Fixed Asset Turnover is a Timely Topic


Given our mobile landscape, fixed asset turnover has become an increasingly pressing subject. Strategy Analytics has predicted that by 2022, 1.87 billion people, or 42.5 percent of the global workforce, will be mobile employees. That’s not difficult to imagine right now, as many of us continue to work from home until the worst of the coronavirus is behind us. In its Global Mobile Workforce Forecast Update 2016-2022, Strategy Analytics shares that North America and Western Europe are leading the increasing shift toward mobility, driven by such factors as globalization and mobile technology and applications advancements.

Here’s another interesting prediction. According to Gartner, 30 percent of organizations will gain a competitive advantage from the workforce’s capability to exploit emerging technology: “In a post-COVID-19 era, it is not far to imagine that digital workspaces will help build digital dexterity, improve productivity, boost employee experience and develop ‘esprit de corps’ among remote workers that struggle between home and work.” With more technology use comes more fixed asset turnover.

Why Fixed Asset Tracking Matters

Regardless of the size or nature of the company, IT assets are likely to be among its most significant investments. We know there’s planned obsolescence associated with any technology asset, but obviously, companies want to maximize the useful life of each of those items. That means conducting regular audits, keeping up with routine preventive maintenance, tracking depreciation, and planning equipment refresh schedules, among many other moving parts. All of this mobility requires careful tracking and management.

What is The "Fixed Asset Turnover" Ratio?

Fixed asset turnover, or FAT, is a company’s sales ratio to its fixed assets' value. It measures how well the company uses its fixed assets to generate sales. A high ratio suggests that a company uses its fixed assets efficiently to generate sales, while a low ratio indicates the opposite scenario. Investors use fixed asset turnover to determine their return on investment. In contrast, creditors use the ratio to estimate how well a company can repay loans they’ve obtained to purchase equipment.

Efficient fixed asset use is far less likely when companies rely on manual asset tracking methods. Employees may overlook details or lose track of assets. Handwriting barcodes into a log or manually keying them into an Excel spreadsheet is almost sure to result in human error. Depreciation is also challenging to track and manage using such methods. Routine maintenance may fall by the wayside, resulting in expensive repairs, slowdowns in productivity, and even increased vulnerability to security breaches.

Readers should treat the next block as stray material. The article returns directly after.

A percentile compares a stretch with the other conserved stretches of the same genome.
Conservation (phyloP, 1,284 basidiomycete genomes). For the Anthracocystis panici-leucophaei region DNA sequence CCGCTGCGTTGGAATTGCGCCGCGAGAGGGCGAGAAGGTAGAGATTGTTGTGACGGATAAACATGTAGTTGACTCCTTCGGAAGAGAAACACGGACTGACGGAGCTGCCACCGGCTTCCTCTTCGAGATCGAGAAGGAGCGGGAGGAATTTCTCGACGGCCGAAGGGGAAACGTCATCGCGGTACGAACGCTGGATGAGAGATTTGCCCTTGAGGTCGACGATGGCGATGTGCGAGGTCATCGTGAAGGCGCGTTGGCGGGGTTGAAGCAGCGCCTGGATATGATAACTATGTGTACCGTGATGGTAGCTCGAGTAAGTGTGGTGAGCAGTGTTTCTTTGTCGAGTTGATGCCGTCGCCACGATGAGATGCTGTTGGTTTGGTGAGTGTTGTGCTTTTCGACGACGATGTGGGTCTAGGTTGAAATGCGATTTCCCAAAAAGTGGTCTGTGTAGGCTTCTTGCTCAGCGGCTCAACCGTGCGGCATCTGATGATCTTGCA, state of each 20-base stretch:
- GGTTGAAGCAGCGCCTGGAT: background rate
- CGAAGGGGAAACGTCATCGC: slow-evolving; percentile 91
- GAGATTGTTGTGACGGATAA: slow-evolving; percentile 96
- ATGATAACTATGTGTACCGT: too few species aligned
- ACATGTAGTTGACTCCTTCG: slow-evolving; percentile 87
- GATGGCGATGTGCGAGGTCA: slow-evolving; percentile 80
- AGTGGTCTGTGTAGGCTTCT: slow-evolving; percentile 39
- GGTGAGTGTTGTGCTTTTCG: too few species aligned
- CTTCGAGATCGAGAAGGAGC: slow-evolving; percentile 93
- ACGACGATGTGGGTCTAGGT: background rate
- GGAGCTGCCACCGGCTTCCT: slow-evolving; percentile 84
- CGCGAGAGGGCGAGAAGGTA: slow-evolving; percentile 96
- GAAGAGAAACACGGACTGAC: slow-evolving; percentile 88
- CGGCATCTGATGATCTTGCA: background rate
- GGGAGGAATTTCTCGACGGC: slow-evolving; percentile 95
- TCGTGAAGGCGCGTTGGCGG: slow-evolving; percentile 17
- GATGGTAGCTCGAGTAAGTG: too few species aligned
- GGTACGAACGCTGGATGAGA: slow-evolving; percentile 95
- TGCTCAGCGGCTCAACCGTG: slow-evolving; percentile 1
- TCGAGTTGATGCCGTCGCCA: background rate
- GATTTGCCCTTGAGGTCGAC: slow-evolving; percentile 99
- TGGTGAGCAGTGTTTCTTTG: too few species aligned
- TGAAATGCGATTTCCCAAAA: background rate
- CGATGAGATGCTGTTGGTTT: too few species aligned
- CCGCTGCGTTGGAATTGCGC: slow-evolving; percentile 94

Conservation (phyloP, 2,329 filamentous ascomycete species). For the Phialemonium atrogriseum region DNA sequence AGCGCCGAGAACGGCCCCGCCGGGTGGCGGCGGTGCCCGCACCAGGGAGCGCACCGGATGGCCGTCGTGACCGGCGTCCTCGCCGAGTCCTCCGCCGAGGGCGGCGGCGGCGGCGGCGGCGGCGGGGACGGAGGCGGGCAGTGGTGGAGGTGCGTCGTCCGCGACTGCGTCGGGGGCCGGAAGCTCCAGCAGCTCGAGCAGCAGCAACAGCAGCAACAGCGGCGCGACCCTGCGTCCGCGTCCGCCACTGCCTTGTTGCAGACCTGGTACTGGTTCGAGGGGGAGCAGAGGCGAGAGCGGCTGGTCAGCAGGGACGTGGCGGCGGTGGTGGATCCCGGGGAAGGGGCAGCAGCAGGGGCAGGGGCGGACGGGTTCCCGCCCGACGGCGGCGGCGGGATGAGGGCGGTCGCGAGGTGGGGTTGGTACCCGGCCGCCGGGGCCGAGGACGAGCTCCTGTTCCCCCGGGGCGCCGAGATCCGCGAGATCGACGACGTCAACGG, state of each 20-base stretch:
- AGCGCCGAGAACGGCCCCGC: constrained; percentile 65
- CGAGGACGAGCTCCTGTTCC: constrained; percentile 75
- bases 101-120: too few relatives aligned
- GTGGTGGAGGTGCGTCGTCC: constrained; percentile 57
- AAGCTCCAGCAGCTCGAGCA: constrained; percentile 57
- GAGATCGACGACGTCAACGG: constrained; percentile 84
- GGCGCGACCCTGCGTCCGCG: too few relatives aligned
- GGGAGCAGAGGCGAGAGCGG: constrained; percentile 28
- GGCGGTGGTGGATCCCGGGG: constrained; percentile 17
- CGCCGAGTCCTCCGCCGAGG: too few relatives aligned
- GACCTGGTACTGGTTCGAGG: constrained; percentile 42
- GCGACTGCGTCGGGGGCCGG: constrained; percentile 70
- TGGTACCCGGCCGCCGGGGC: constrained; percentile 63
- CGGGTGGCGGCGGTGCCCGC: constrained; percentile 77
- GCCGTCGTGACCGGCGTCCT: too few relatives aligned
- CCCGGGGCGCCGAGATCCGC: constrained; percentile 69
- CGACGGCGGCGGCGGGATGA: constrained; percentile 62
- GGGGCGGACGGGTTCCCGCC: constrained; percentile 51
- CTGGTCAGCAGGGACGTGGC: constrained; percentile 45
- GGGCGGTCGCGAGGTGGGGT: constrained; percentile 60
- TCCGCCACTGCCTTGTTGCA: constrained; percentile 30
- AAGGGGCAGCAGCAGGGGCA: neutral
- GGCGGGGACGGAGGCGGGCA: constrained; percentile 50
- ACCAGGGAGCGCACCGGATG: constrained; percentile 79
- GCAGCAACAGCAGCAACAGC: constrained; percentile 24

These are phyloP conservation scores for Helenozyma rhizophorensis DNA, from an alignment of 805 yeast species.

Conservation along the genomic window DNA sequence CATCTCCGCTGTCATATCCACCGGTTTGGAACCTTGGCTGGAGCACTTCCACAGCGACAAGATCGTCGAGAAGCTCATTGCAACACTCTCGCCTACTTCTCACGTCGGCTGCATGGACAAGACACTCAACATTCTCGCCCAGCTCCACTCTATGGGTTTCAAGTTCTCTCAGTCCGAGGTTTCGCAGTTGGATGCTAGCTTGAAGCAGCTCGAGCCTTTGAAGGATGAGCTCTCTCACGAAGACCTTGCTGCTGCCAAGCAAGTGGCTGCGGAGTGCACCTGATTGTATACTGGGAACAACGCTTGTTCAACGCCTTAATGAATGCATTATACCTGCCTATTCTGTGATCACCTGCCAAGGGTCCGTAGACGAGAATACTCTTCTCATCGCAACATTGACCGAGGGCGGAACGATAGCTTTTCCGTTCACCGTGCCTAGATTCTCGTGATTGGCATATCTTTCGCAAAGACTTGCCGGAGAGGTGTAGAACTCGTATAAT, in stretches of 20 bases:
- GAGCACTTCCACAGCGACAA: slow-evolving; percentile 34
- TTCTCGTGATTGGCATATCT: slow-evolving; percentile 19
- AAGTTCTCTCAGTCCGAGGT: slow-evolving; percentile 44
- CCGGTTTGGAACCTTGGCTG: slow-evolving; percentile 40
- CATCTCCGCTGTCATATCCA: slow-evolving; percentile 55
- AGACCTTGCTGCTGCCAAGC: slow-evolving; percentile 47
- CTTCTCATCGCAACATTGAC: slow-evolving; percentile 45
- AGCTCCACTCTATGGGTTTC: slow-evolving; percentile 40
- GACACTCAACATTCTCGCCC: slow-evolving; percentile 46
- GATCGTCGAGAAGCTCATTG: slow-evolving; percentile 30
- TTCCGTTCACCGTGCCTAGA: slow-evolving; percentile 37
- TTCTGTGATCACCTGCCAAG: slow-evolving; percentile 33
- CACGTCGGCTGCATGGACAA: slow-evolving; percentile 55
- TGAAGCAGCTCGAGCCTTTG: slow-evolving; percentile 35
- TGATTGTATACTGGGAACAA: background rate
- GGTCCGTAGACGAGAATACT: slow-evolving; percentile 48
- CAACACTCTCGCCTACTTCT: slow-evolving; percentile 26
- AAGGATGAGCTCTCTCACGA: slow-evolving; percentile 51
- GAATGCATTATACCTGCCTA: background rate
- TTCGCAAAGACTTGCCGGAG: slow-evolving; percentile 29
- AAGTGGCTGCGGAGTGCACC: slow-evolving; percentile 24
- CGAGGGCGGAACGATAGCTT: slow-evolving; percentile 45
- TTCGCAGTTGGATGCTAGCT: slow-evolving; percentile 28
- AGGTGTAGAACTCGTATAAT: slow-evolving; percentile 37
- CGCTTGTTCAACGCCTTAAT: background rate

The Dangers of Having a High Fixed Asset Turnover Ratio

There’s one caveat, though. In a post for (“What Does It Mean When a Company Has a High Fixed-Asset Turnover Ratio?”), writer Bryan Keythman explains that when a company’s fixed assets are old and have a lot of accumulated depreciation, the company’s balance sheet shows low net-fixed assets, which raises its fixed asset turnover ratio. An investor or creditor might view that high ratio as attractive – after all, it suggests that the company is running its business efficiently.

However, those aging fixed assets will have to be replaced – and when the company replaces them, the fixed asset turnover ratio will decrease. The bottom line is that the devil is in the details.

Asset Panda's Fixed Asset Tracking Software

With a reliable fixed asset tracking system, companies can save time and money while maximizing the useful lives of each of their fixed assets. 

Asset Panda gives clients peace of mind by taking a time-consuming and error-prone task and automating it through a powerful yet intuitive platform. Our mobile app offers clients a robust selection of customizable features, including custom maintenance reminders.

Give Asset Panda's fixed asset management software a try with a free 14-day trial (no credit card required)! You’ll receive full access to user guides, video tutorials, free mobile apps, and call-in and live chat support from our fantastic Asset Panda support team.


Courtney Roush

Courtney Roush is a freelance writer, editor, and communications strategist with 25 years of experience. Her favorite discipline is crisis communications – and it’s a highly relevant one in our present times.

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